Night stripes

Jon Spencer, front man for the way-past-cool Blues Explosion, still says “rock ‘n’ roll” without irony — and with plenty of machismo — because he just believes in it.

Even if playing it loses audiences and confounds music critics.

“We’ve always been a rock ‘n’ roll band, and we’re still doing it,” Spencer noted in a recent phone interview. The Blues Explosion have been labeled everything from blues-punk to neo-soul to techno-rock over the past decade.

“Besides the name, we weren’t so much about the blues,” he admits now. “We’re not a calculated synthesis of any musical genre, especially the blues.”

And while Spencer says he isn’t interested in tearing down his rock-critic-anointed brethren The White Stripes — who shot to prominence working one of many styles, blues-punk, that JSBE has perfected over the years — and other groups, he admits to some professional jealousy.

“It’d be nice to be getting all the hype those bands are getting, but we had a share of that before,” he offers. “It bothers me when people make comparisons between the Blues Explosion and other bands, but we had it coming. Now [that The White Stripes are] the flavor of the month, we are being compared to them.”

But Spencer, who lists rock ‘n’ roll and the space program as two of the greatest American achievements, continues to see his band — their new album, Plastic Fang (Matador, 2002), is a dark mess exquisitely recorded by rock veterans Steve Jordan and Don Smith — as something different.

“Some of these bands have a real pop angle to them,” he points out. “There’s a division; [there’s] just less pop in some of the stuff we do.”

Not that he doesn’t appreciate the fresh faces.

“They’re cool,” he continues, diluting his vitriol. “But there’s a je ne sais quois, a certain element missing — and that’s the rock ‘n’ roll.

“But,” he adds quickly, “there’s room for all kinds of music. [There’s] even … room for disco.”

Spencer, who realizes the Blues Explosion’s twists and turns throughout the decade have angered and confused fans and critics alike, sees his band as following in the tradition of Little Richard, Elvis and other important rock ‘n’ roll artists who remain alternately revered and hated.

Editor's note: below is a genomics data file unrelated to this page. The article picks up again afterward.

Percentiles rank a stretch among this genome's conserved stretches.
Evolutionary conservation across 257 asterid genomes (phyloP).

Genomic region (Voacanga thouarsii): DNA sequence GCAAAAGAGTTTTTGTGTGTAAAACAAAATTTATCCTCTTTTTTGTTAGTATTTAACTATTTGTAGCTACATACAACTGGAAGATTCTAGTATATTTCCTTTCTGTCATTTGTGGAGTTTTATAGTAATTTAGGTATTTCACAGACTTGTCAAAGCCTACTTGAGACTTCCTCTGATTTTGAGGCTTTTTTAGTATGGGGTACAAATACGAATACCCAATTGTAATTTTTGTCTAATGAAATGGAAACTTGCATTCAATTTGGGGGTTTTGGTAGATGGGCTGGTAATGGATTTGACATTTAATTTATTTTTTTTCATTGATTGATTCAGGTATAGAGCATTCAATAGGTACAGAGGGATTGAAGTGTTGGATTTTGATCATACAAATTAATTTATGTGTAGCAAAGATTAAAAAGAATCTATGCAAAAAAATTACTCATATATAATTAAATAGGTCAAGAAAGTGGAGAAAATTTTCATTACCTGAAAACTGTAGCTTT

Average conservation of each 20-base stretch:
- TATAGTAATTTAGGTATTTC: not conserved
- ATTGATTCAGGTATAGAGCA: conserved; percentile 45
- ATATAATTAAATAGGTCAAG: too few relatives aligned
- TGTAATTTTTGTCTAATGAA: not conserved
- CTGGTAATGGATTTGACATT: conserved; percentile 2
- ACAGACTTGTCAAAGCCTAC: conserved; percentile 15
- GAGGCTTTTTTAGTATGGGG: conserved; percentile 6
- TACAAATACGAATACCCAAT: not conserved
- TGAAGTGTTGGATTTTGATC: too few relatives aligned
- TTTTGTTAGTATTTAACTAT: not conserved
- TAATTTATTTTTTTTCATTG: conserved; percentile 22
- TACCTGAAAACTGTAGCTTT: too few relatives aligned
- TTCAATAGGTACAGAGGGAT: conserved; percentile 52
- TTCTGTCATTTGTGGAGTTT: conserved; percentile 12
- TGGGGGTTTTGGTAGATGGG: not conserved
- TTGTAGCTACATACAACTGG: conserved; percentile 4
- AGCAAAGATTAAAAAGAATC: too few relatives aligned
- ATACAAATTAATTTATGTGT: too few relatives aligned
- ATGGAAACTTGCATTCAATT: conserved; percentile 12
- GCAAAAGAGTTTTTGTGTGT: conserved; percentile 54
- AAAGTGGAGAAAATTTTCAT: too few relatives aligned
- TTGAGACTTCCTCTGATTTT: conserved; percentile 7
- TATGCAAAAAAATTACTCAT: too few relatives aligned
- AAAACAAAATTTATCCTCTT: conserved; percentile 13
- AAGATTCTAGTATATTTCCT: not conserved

“A lot of people don’t know what to do with us, so they tear us down,” he admits. “True rock ‘n’ roll is shocking and sometimes confrontational. It turned a lot of people on, and confused and frightened some people.”

Plastic Fang, released a year ago this month, was the Blues Explosion’s first album since 1998’s sample-sprinkled Acme (Matador), which ended a productive, widely recognized two-year period that also included a more traditional effort (1996’s Now I Got Worry, Matador) and a popular side collaboration with bluesman R.L. Burnside. That unlikely pairing yielded 1996’s Ass Pocket of Whisky, solidifying the connection between Oxford, Miss.-based Fat Possum Records’ roster of Social Security recipients and college kids rediscovering the blues.

Those who know Spencer solely from that two-year sliver of an almost 20-year career (Spencer’s 1980s band, Pussy Galore, has even more claim to igniting the blues-punk sound) may persist in filing him with the Moby who made Play (V2 Records, 1999), a financially successful marriage of vintage-gospel field recordings and congenial electronica.

But Plastic Fang, with the band employing a producer for the first time, shows that Spencer casts his net further than the blues revivalists he shares sentences with in Rolling Stone.

“They’re just a lot of songs about monsters and ugly creatures,” he offers. “There’s a strong history of that in rock ‘n’ roll. When we were working on [the album], it was my perception that it was a dark record with songs about shame and guilt.”

While the album doesn’t feature the sampling and 12-bar patterns that defined the band for most fans, many songs, from “She Said” to “Money Rock ‘n’ Roll,” show that Spencer is entrenched in a deeper, more comprehensive America than even classic blues reveals.

With his last show in Asheville coming just after his 1998 album — and in the middle of a surprise snowstorm — Spencer’s performance this time, in a larger venue and a changed city, should be an appropriate opportunity to demonstrate a refined sound.

Spencer, who strongly criticized the current war in Iraq during the phone interview, said the show will be a good antidote to the 24-hour news coverage of events in the Persian Gulf.

“What we need,” he believes, “is less talk about bombs and ships and planes and more music.”

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